In the last two centuries, wealth has exploded across the world, with Gross World Product growing almost one hundred-fold since the Industrial Revolution was in place in 1820. And this is a serious underestimate of what money can actually buy today; things that did not exist in 1820. Like dental care, which consisted of a pair of pliers and wooden dentures– what we have today is exponentially better than what existed then.
The problem with wealth is that it isn’t evenly distributed. As Steven Pinker puts it in his book Enlightenment Now:
“The need to explain the creation of wealth is obscured yet again by political debates within modern societies on how wealth ought to be distributed, which presuppose that wealth worth distributing exists in the first place… Among the brainchildren of the Enlightenment is the realization that wealth is created.”
Unfortunately, over time, wealth tends to accumulate in the top echelon of society. This criticism, however, is misplaced; while this does indeed occur in capitalistic societies, it very much occurs in socialist societies, as well, as the top political leaders of communist regimes often take most of the riches. The great thing about capitalism, though, is that the top 1% often shift around, as businesses rise and fall. And, as Pinker said, wealth cannot be distributed until it is created, and there is no more successful system that we know of than capitalism for creating that.
Quality of Life
It’s easy to conclude that all our extra wealth and longevity has come at the cost of our happiness, our life satisfaction. Many of us are positively addicted to our smartphones, paying more attention to a little black rectangle than to the people in the room with us at. It might be easy to conclude that all our extra affluence has simply consigned us to a rat race of careerism, consumption, and hollow entertainment.
That conclusion is a little too cynical. The truth leaves far more room for optimism.
If time is one of our most precious commodities, then truly we are far richer than our ancestors. For those of us who have grandparents raised on a farm, we have a bit of an understanding of the toil that our ancestors faced. Farming was a backbreaking exercise of relentless work, rarely producing more than enough to survive until next year. That is precisely why people left farms in droves to work in mines and factories..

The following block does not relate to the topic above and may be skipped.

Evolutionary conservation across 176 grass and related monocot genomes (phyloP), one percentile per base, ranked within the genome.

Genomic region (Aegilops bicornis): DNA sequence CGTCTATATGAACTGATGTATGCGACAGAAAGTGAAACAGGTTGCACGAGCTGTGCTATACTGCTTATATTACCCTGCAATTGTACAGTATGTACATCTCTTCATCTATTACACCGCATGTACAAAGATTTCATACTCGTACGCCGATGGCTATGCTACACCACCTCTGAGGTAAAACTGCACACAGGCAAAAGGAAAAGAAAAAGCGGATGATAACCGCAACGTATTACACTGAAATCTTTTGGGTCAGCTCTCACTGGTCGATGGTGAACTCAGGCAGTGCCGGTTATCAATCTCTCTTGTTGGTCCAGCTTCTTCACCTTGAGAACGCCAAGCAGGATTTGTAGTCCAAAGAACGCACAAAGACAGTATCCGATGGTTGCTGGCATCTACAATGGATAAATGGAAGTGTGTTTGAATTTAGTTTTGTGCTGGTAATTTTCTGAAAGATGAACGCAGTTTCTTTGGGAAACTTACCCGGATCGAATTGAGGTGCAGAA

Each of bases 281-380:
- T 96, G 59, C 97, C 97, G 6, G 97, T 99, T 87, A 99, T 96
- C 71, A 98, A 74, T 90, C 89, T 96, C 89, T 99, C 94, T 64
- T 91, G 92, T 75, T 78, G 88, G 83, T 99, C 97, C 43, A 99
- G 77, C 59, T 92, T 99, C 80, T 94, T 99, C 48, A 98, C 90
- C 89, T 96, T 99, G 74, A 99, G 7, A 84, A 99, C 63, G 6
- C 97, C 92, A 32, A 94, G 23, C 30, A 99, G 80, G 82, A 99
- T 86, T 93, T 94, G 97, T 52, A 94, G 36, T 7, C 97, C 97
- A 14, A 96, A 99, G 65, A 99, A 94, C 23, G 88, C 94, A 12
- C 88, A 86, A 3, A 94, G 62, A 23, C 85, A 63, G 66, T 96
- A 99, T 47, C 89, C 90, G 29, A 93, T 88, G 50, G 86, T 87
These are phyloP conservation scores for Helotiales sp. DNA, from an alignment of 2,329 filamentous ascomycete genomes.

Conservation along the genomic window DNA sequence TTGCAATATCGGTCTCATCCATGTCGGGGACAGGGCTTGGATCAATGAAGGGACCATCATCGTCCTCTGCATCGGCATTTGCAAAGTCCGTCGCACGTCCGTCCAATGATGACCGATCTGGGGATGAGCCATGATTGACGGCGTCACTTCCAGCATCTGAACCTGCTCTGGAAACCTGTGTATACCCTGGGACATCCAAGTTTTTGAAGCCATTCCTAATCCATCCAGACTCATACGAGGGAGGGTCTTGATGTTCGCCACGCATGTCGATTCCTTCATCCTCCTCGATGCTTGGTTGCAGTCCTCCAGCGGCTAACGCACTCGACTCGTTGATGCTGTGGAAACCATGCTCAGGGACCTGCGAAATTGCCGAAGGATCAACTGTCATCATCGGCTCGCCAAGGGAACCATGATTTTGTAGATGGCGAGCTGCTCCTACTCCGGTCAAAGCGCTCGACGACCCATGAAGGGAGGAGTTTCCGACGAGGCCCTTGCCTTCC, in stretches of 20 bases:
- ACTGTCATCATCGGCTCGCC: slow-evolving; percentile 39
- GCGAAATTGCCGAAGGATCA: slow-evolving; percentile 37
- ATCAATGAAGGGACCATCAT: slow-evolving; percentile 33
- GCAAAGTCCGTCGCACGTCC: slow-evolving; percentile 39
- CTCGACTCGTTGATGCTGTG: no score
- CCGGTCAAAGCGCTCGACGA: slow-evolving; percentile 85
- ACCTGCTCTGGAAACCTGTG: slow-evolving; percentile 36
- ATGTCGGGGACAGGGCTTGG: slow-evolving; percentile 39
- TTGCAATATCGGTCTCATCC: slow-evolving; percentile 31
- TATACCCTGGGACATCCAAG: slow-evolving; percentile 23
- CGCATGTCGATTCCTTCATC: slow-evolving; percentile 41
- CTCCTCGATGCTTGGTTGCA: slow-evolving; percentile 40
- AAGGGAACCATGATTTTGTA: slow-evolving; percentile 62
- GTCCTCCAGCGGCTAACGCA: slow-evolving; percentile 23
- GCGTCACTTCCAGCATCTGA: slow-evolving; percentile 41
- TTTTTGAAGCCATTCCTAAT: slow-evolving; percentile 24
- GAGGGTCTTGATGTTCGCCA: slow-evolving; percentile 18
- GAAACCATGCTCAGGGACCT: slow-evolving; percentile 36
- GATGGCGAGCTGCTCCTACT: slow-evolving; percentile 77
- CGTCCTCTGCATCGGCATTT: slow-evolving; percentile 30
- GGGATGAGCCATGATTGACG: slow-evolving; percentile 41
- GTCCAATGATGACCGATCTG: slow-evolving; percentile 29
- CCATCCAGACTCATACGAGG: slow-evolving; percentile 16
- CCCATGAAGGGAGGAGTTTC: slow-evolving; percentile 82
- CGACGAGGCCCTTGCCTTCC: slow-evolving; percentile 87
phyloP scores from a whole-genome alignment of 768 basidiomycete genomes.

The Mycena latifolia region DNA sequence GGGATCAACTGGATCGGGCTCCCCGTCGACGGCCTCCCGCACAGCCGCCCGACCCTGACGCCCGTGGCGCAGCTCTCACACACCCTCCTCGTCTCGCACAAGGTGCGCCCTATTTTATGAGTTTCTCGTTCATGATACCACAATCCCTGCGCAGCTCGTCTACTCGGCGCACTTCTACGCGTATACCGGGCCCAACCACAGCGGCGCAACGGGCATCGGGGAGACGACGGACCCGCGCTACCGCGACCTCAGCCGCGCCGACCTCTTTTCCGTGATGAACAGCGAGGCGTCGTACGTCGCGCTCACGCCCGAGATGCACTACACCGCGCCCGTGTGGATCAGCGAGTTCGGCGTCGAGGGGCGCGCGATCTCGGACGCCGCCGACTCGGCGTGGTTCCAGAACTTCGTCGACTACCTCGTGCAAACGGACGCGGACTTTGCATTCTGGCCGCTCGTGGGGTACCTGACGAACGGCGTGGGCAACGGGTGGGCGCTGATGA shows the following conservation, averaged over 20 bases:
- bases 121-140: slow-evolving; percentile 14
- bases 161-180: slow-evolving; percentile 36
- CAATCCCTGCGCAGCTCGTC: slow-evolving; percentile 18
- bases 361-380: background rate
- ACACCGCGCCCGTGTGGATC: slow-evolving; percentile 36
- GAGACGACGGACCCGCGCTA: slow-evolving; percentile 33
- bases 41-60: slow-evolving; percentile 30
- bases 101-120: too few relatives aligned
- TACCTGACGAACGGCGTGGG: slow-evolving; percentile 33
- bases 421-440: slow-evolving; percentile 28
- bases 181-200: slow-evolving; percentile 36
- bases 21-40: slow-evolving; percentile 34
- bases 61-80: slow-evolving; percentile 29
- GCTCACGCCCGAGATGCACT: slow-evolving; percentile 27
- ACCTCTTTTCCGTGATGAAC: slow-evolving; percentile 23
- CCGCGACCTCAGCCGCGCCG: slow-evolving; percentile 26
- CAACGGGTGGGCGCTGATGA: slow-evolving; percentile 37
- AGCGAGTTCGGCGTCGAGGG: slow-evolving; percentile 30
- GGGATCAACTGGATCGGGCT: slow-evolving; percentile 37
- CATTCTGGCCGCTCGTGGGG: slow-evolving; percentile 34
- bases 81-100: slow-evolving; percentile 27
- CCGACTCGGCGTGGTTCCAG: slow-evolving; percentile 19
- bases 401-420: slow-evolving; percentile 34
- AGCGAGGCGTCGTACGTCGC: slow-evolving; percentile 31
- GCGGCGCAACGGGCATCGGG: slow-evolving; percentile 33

As ever, we romanticize the past, even more so the very distant past. Hunting and gathering is often thought of as a healthier, simpler life, but it was not so. While the task of hunting and foraging might have only taken a few hours a day, the rest of it was spent labouring to cook and build shelter. In fact, some ancient tribes are estimated to have spent at least eight hours a day, every day, working on preparing food alone.
While we like to complain that we work too many hours today, in 1870 the average Western European work week was 66 hours. Today, they work only 38 hours. Retirement is, for the first time in human history, an actual possibility for our seniors. Today, the average American retires at age 62. A century ago, the average American was dead at 51.
Despite our ambitions to get more “stuff”, we are spending more time in leisure than ever. Even working mothers today spend more time with their children than stay-at-home mothers did in the 1960’s. Spending on necessities has declined by half in the last century, and that is ignoring the fact that we have far more “necessities” today than our grandparents could have dreamed of as children.
Travel is cheaper and more accessible than ever, allowing us to see far more of the world and visit family members living far away. We have access to food choices from any country on Earth, with grocers expanding their options from 2,200 in the 1950’s to nearly 40,000 today.
In the country, in the endless dark of the winter months, when wax was too expensive for the ordinary person, the crushing boredom of the hours is hard to fathom today. Most households lacked not only modern entertainment like Internet and television but also newspapers and books. We take for granted that the entire world is accessible to us in the palm of our hand.
It’s Time to Start Believing in a Better Future
The pandemic has created immense challenges and hardships. The cost of everything is rising and we all feel harried, stressed, and too busy. These are real concerns and should not be brushed over. Despite this, our lives are better in every measurable way than our great-grandparents ever could have imagined. We are living longer, healthier, happier, easier lives, with more access to leisure, travel, and family than ever before. Yes, things could be better, and we could certainly take time to be more grateful for the advantages we have. Yes, these gains are not evenly distributed, and many haven’t had much chance to participate in the gains of modern society. Yet, with extreme poverty rates still collapsing, there is great hope that all of these amazing achievements will find their way to everyone with time.
We would all be a little happier, a little more optimistic, if some of what’s in this post was more widespread knowledge. It’s time to start believing in a better future.